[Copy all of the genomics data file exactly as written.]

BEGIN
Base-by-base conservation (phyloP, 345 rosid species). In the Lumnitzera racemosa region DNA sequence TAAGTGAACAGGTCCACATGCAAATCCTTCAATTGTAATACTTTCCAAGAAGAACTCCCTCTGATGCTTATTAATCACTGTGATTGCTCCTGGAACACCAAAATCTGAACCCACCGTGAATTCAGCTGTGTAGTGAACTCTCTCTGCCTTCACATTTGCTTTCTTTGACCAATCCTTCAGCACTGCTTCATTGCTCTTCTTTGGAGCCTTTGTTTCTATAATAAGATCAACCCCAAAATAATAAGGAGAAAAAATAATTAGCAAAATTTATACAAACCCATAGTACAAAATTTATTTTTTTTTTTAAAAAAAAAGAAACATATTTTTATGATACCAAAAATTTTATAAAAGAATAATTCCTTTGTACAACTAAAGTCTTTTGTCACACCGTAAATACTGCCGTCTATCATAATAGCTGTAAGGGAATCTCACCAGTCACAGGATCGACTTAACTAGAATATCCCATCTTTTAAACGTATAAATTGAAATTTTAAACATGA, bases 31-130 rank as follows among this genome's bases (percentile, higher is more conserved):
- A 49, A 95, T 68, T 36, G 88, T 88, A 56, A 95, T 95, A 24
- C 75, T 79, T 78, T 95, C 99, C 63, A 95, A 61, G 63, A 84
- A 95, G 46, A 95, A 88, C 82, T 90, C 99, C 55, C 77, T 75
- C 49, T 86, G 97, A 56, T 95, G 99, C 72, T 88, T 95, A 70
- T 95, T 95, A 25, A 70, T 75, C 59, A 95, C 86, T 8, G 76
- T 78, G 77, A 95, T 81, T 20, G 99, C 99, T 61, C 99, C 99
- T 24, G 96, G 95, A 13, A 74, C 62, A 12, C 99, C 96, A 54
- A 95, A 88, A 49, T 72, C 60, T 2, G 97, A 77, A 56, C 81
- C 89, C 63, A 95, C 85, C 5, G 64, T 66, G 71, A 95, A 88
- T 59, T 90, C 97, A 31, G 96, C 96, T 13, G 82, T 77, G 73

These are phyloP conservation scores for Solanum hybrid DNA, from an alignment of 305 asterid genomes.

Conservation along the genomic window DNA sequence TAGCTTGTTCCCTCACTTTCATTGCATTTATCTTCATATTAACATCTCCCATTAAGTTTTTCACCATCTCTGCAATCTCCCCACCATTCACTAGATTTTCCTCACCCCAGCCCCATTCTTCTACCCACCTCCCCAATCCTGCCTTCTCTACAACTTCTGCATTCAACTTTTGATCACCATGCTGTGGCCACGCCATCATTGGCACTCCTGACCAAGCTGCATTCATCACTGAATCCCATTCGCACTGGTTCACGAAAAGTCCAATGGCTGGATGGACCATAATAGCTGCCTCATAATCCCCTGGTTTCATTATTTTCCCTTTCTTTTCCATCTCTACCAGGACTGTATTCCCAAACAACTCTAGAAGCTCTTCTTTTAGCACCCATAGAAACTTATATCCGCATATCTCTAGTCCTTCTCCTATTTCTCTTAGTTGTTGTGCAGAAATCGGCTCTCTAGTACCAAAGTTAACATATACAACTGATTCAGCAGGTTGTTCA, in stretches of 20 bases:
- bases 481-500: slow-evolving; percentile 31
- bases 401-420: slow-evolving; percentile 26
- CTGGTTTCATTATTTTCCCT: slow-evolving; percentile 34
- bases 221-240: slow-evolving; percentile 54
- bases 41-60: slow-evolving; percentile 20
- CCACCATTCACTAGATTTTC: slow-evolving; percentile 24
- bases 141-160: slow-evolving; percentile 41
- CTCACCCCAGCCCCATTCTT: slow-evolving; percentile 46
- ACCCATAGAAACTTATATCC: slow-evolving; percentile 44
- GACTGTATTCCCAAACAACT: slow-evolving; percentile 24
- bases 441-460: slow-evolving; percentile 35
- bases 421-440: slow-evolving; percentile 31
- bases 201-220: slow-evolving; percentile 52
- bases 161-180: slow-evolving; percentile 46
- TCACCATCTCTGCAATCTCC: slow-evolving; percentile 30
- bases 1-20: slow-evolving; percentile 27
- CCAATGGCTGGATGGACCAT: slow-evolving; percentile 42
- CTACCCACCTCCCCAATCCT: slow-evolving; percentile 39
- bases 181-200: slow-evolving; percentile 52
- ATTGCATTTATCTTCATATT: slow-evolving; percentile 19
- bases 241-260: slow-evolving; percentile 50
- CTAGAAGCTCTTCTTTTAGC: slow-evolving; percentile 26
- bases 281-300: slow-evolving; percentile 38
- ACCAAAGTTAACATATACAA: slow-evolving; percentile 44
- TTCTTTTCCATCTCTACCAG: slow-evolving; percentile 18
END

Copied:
Base-by-base conservation (phyloP, 345 rosid species). In the Lumnitzera racemosa region DNA sequence TAAGTGAACAGGTCCACATGCAAATCCTTCAATTGTAATACTTTCCAAGAAGAACTCCCTCTGATGCTTATTAATCACTGTGATTGCTCCTGGAACACCAAAATCTGAACCCACCGTGAATTCAGCTGTGTAGTGAACTCTCTCTGCCTTCACATTTGCTTTCTTTGACCAATCCTTCAGCACTGCTTCATTGCTCTTCTTTGGAGCCTTTGTTTCTATAATAAGATCAACCCCAAAATAATAAGGAGAAAAAATAATTAGCAAAATTTATACAAACCCATAGTACAAAATTTATTTTTTTTTTTAAAAAAAAAGAAACATATTTTTATGATACCAAAAATTTTATAAAAGAATAATTCCTTTGTACAACTAAAGTCTTTTGTCACACCGTAAATACTGCCGTCTATCATAATAGCTGTAAGGGAATCTCACCAGTCACAGGATCGACTTAACTAGAATATCCCATCTTTTAAACGTATAAATTGAAATTTTAAACATGA, bases 31-130 rank as follows among this genome's bases (percentile, higher is more conserved):
- A 49, A 95, T 68, T 36, G 88, T 88, A 56, A 95, T 95, A 24
- C 75, T 79, T 78, T 95, C 99, C 63, A 95, A 61, G 63, A 84
- A 95, G 46, A 95, A 88, C 82, T 90, C 99, C 55, C 77, T 75
- C 49, T 86, G 97, A 56, T 95, G 99, C 72, T 88, T 95, A 70
- T 95, T 95, A 25, A 70, T 75, C 59, A 95, C 86, T 8, G 76
- T 78, G 77, A 95, T 81, T 20, G 99, C 99, T 61, C 99, C 99
- T 24, G 96, G 95, A 13, A 74, C 62, A 12, C 99, C 96, A 54
- A 95, A 88, A 49, T 72, C 60, T 2, G 97, A 77, A 56, C 81
- C 89, C 63, A 95, C 85, C 5, G 64, T 66, G 71, A 95, A 88
- T 59, T 90, C 97, A 31, G 96, C 96, T 13, G 82, T 77, G 73

These are phyloP conservation scores for Solanum hybrid DNA, from an alignment of 305 asterid genomes.

Conservation along the genomic window DNA sequence TAGCTTGTTCCCTCACTTTCATTGCATTTATCTTCATATTAACATCTCCCATTAAGTTTTTCACCATCTCTGCAATCTCCCCACCATTCACTAGATTTTCCTCACCCCAGCCCCATTCTTCTACCCACCTCCCCAATCCTGCCTTCTCTACAACTTCTGCATTCAACTTTTGATCACCATGCTGTGGCCACGCCATCATTGGCACTCCTGACCAAGCTGCATTCATCACTGAATCCCATTCGCACTGGTTCACGAAAAGTCCAATGGCTGGATGGACCATAATAGCTGCCTCATAATCCCCTGGTTTCATTATTTTCCCTTTCTTTTCCATCTCTACCAGGACTGTATTCCCAAACAACTCTAGAAGCTCTTCTTTTAGCACCCATAGAAACTTATATCCGCATATCTCTAGTCCTTCTCCTATTTCTCTTAGTTGTTGTGCAGAAATCGGCTCTCTAGTACCAAAGTTAACATATACAACTGATTCAGCAGGTTGTTCA, in stretches of 20 bases:
- bases 481-500: slow-evolving; percentile 31
- bases 401-420: slow-evolving; percentile 26
- CTGGTTTCATTATTTTCCCT: slow-evolving; percentile 34
- bases 221-240: slow-evolving; percentile 54
- bases 41-60: slow-evolving; percentile 20
- CCACCATTCACTAGATTTTC: slow-evolving; percentile 24
- bases 141-160: slow-evolving; percentile 41
- CTCACCCCAGCCCCATTCTT: slow-evolving; percentile 46
- ACCCATAGAAACTTATATCC: slow-evolving; percentile 44
- GACTGTATTCCCAAACAACT: slow-evolving; percentile 24
- bases 441-460: slow-evolving; percentile 35
- bases 421-440: slow-evolving; percentile 31
- bases 201-220: slow-evolving; percentile 52
- bases 161-180: slow-evolving; percentile 46
- TCACCATCTCTGCAATCTCC: slow-evolving; percentile 30
- bases 1-20: slow-evolving; percentile 27
- CCAATGGCTGGATGGACCAT: slow-evolving; percentile 42
- CTACCCACCTCCCCAATCCT: slow-evolving; percentile 39
- bases 181-200: slow-evolving; percentile 52
- ATTGCATTTATCTTCATATT: slow-evolving; percentile 19
- bases 241-260: slow-evolving; percentile 50
- CTAGAAGCTCTTCTTTTAGC: slow-evolving; percentile 26
- bases 281-300: slow-evolving; percentile 38
- ACCAAAGTTAACATATACAA: slow-evolving; percentile 44
- TTCTTTTCCATCTCTACCAG: slow-evolving; percentile 18